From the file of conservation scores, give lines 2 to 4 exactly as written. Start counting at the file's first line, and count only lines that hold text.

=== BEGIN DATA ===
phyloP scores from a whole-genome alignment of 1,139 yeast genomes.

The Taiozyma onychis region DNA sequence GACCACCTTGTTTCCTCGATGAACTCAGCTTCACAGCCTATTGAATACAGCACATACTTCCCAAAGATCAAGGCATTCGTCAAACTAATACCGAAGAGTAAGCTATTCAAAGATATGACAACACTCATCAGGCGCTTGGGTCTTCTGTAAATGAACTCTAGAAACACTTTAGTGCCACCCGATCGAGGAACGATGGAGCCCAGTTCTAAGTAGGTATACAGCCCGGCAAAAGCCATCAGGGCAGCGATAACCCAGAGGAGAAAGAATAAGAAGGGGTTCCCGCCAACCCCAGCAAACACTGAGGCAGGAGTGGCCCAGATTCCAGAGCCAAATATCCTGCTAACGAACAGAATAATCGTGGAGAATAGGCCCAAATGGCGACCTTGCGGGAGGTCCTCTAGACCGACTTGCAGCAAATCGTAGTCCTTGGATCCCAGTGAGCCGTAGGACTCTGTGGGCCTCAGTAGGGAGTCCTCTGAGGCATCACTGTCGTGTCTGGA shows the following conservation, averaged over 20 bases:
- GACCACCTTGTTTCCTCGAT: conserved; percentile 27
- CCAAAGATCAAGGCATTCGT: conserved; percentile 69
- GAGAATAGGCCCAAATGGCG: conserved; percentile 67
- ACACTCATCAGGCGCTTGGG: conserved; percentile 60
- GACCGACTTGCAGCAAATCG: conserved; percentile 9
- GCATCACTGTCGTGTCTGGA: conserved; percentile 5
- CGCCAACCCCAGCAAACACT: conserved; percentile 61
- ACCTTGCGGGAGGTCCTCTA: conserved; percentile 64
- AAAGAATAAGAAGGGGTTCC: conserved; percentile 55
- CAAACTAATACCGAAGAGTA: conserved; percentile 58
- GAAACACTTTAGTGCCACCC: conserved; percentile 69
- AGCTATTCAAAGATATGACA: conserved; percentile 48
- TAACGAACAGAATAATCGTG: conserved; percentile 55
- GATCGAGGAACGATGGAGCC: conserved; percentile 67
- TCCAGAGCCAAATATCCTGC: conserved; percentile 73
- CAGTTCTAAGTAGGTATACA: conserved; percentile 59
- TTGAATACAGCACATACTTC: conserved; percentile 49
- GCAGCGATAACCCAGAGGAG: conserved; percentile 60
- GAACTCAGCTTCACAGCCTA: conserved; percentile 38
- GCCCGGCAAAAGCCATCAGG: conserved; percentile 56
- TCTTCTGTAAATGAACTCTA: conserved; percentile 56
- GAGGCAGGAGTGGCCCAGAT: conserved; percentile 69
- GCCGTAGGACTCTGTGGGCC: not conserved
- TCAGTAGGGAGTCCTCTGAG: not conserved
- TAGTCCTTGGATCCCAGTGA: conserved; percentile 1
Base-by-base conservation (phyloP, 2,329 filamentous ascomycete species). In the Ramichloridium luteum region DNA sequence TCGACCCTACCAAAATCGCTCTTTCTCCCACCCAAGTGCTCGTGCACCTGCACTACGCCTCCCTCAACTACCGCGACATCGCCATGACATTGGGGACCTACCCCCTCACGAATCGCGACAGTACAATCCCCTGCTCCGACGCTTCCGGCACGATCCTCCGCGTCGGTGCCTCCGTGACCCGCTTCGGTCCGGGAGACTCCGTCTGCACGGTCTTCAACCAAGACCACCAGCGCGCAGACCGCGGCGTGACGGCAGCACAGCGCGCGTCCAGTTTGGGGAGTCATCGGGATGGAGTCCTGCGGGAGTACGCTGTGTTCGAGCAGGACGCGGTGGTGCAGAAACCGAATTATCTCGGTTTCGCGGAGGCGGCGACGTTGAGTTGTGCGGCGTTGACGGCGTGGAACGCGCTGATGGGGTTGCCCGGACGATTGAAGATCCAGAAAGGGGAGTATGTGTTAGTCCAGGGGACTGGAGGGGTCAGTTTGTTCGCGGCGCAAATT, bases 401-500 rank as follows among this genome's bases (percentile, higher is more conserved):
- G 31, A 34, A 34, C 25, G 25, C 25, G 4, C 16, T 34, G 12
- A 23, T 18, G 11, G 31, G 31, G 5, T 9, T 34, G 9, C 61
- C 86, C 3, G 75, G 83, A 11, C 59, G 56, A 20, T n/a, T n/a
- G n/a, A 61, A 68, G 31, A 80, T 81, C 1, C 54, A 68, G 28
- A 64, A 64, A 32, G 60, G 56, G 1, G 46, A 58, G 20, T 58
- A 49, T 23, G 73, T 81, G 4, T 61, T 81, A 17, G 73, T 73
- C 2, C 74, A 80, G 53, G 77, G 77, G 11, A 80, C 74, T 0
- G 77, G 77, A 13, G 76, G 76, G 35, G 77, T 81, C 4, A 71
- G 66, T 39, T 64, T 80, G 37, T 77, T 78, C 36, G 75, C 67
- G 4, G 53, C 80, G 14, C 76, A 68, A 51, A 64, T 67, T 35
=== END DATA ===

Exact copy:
The Taiozyma onychis region DNA sequence GACCACCTTGTTTCCTCGATGAACTCAGCTTCACAGCCTATTGAATACAGCACATACTTCCCAAAGATCAAGGCATTCGTCAAACTAATACCGAAGAGTAAGCTATTCAAAGATATGACAACACTCATCAGGCGCTTGGGTCTTCTGTAAATGAACTCTAGAAACACTTTAGTGCCACCCGATCGAGGAACGATGGAGCCCAGTTCTAAGTAGGTATACAGCCCGGCAAAAGCCATCAGGGCAGCGATAACCCAGAGGAGAAAGAATAAGAAGGGGTTCCCGCCAACCCCAGCAAACACTGAGGCAGGAGTGGCCCAGATTCCAGAGCCAAATATCCTGCTAACGAACAGAATAATCGTGGAGAATAGGCCCAAATGGCGACCTTGCGGGAGGTCCTCTAGACCGACTTGCAGCAAATCGTAGTCCTTGGATCCCAGTGAGCCGTAGGACTCTGTGGGCCTCAGTAGGGAGTCCTCTGAGGCATCACTGTCGTGTCTGGA shows the following conservation, averaged over 20 bases:
- GACCACCTTGTTTCCTCGAT: conserved; percentile 27
- CCAAAGATCAAGGCATTCGT: conserved; percentile 69